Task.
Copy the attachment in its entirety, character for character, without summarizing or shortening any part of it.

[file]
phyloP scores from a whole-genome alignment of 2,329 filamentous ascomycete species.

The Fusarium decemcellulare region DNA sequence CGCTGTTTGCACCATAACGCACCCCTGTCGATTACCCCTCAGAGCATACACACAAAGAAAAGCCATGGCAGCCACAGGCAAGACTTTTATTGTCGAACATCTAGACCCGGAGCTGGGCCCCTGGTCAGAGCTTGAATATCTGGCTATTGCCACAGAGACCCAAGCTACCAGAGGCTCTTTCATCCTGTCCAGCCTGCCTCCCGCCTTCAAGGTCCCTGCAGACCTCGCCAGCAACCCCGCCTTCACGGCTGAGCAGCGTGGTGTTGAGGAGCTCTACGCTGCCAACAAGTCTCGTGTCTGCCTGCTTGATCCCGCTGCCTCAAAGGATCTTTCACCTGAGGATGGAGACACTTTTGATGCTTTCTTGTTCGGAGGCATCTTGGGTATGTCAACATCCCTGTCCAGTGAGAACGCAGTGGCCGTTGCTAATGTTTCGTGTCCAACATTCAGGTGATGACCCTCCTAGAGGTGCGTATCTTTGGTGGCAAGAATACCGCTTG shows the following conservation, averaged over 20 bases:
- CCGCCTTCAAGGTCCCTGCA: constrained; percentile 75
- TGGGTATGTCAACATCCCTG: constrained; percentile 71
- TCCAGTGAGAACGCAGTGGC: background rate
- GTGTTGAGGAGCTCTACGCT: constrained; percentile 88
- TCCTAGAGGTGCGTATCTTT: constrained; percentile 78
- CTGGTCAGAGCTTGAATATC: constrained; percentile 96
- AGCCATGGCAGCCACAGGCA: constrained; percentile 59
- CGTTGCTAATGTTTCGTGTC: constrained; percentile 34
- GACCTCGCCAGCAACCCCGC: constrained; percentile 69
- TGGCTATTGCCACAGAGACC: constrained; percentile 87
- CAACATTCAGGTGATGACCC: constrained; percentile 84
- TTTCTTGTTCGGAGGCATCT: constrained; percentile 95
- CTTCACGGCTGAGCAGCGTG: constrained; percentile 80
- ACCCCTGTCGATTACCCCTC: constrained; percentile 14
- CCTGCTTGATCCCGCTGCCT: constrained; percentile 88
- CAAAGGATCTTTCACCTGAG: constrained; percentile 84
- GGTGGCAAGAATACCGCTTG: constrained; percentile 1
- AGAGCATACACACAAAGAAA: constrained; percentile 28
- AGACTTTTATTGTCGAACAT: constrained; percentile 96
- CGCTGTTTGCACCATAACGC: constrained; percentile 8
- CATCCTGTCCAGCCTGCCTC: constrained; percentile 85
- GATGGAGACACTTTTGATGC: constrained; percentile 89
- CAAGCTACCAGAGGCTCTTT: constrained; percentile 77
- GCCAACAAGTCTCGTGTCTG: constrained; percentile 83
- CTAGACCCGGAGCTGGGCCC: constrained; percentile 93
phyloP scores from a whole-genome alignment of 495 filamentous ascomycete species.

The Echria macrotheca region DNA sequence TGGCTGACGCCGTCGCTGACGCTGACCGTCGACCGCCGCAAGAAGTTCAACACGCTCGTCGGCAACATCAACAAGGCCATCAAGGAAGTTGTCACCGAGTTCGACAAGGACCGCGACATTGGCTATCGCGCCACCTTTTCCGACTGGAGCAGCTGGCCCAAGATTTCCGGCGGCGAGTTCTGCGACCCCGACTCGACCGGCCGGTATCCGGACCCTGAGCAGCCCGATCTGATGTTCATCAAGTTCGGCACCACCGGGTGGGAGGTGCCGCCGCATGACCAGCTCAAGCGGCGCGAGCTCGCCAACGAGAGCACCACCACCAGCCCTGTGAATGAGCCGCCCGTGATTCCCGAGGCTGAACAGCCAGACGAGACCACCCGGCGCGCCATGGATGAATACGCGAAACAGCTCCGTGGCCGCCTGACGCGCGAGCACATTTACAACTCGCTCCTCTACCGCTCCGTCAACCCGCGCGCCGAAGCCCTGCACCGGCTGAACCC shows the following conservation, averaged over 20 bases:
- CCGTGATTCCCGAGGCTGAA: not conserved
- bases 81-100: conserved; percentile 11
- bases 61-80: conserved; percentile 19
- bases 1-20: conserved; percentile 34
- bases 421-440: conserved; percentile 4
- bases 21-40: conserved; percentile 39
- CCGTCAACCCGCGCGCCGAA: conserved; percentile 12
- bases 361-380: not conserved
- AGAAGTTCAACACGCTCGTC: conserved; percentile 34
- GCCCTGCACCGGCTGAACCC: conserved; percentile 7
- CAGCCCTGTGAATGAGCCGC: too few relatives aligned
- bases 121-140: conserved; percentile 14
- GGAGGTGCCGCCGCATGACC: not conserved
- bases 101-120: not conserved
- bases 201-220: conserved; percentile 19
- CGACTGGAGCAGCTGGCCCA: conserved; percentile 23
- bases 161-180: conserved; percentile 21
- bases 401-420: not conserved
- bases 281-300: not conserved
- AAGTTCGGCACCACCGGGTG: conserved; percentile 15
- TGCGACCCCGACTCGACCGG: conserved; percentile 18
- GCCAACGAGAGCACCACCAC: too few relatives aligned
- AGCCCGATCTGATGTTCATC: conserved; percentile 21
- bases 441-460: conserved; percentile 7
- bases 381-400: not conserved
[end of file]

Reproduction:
phyloP scores from a whole-genome alignment of 2,329 filamentous ascomycete species.

The Fusarium decemcellulare region DNA sequence CGCTGTTTGCACCATAACGCACCCCTGTCGATTACCCCTCAGAGCATACACACAAAGAAAAGCCATGGCAGCCACAGGCAAGACTTTTATTGTCGAACATCTAGACCCGGAGCTGGGCCCCTGGTCAGAGCTTGAATATCTGGCTATTGCCACAGAGACCCAAGCTACCAGAGGCTCTTTCATCCTGTCCAGCCTGCCTCCCGCCTTCAAGGTCCCTGCAGACCTCGCCAGCAACCCCGCCTTCACGGCTGAGCAGCGTGGTGTTGAGGAGCTCTACGCTGCCAACAAGTCTCGTGTCTGCCTGCTTGATCCCGCTGCCTCAAAGGATCTTTCACCTGAGGATGGAGACACTTTTGATGCTTTCTTGTTCGGAGGCATCTTGGGTATGTCAACATCCCTGTCCAGTGAGAACGCAGTGGCCGTTGCTAATGTTTCGTGTCCAACATTCAGGTGATGACCCTCCTAGAGGTGCGTATCTTTGGTGGCAAGAATACCGCTTG shows the following conservation, averaged over 20 bases:
- CCGCCTTCAAGGTCCCTGCA: constrained; percentile 75
- TGGGTATGTCAACATCCCTG: constrained; percentile 71
- TCCAGTGAGAACGCAGTGGC: background rate
- GTGTTGAGGAGCTCTACGCT: constrained; percentile 88
- TCCTAGAGGTGCGTATCTTT: constrained; percentile 78
- CTGGTCAGAGCTTGAATATC: constrained; percentile 96
- AGCCATGGCAGCCACAGGCA: constrained; percentile 59
- CGTTGCTAATGTTTCGTGTC: constrained; percentile 34
- GACCTCGCCAGCAACCCCGC: constrained; percentile 69
- TGGCTATTGCCACAGAGACC: constrained; percentile 87
- CAACATTCAGGTGATGACCC: constrained; percentile 84
- TTTCTTGTTCGGAGGCATCT: constrained; percentile 95
- CTTCACGGCTGAGCAGCGTG: constrained; percentile 80
- ACCCCTGTCGATTACCCCTC: constrained; percentile 14
- CCTGCTTGATCCCGCTGCCT: constrained; percentile 88
- CAAAGGATCTTTCACCTGAG: constrained; percentile 84
- GGTGGCAAGAATACCGCTTG: constrained; percentile 1
- AGAGCATACACACAAAGAAA: constrained; percentile 28
- AGACTTTTATTGTCGAACAT: constrained; percentile 96
- CGCTGTTTGCACCATAACGC: constrained; percentile 8
- CATCCTGTCCAGCCTGCCTC: constrained; percentile 85
- GATGGAGACACTTTTGATGC: constrained; percentile 89
- CAAGCTACCAGAGGCTCTTT: constrained; percentile 77
- GCCAACAAGTCTCGTGTCTG: constrained; percentile 83
- CTAGACCCGGAGCTGGGCCC: constrained; percentile 93
phyloP scores from a whole-genome alignment of 495 filamentous ascomycete species.

The Echria macrotheca region DNA sequence TGGCTGACGCCGTCGCTGACGCTGACCGTCGACCGCCGCAAGAAGTTCAACACGCTCGTCGGCAACATCAACAAGGCCATCAAGGAAGTTGTCACCGAGTTCGACAAGGACCGCGACATTGGCTATCGCGCCACCTTTTCCGACTGGAGCAGCTGGCCCAAGATTTCCGGCGGCGAGTTCTGCGACCCCGACTCGACCGGCCGGTATCCGGACCCTGAGCAGCCCGATCTGATGTTCATCAAGTTCGGCACCACCGGGTGGGAGGTGCCGCCGCATGACCAGCTCAAGCGGCGCGAGCTCGCCAACGAGAGCACCACCACCAGCCCTGTGAATGAGCCGCCCGTGATTCCCGAGGCTGAACAGCCAGACGAGACCACCCGGCGCGCCATGGATGAATACGCGAAACAGCTCCGTGGCCGCCTGACGCGCGAGCACATTTACAACTCGCTCCTCTACCGCTCCGTCAACCCGCGCGCCGAAGCCCTGCACCGGCTGAACCC shows the following conservation, averaged over 20 bases:
- CCGTGATTCCCGAGGCTGAA: not conserved
- bases 81-100: conserved; percentile 11
- bases 61-80: conserved; percentile 19
- bases 1-20: conserved; percentile 34
- bases 421-440: conserved; percentile 4
- bases 21-40: conserved; percentile 39
- CCGTCAACCCGCGCGCCGAA: conserved; percentile 12
- bases 361-380: not conserved
- AGAAGTTCAACACGCTCGTC: conserved; percentile 34
- GCCCTGCACCGGCTGAACCC: conserved; percentile 7
- CAGCCCTGTGAATGAGCCGC: too few relatives aligned
- bases 121-140: conserved; percentile 14
- GGAGGTGCCGCCGCATGACC: not conserved
- bases 101-120: not conserved
- bases 201-220: conserved; percentile 19
- CGACTGGAGCAGCTGGCCCA: conserved; percentile 23
- bases 161-180: conserved; percentile 21
- bases 401-420: not conserved
- bases 281-300: not conserved
- AAGTTCGGCACCACCGGGTG: conserved; percentile 15
- TGCGACCCCGACTCGACCGG: conserved; percentile 18
- GCCAACGAGAGCACCACCAC: too few relatives aligned
- AGCCCGATCTGATGTTCATC: conserved; percentile 21
- bases 441-460: conserved; percentile 7
- bases 381-400: not conserved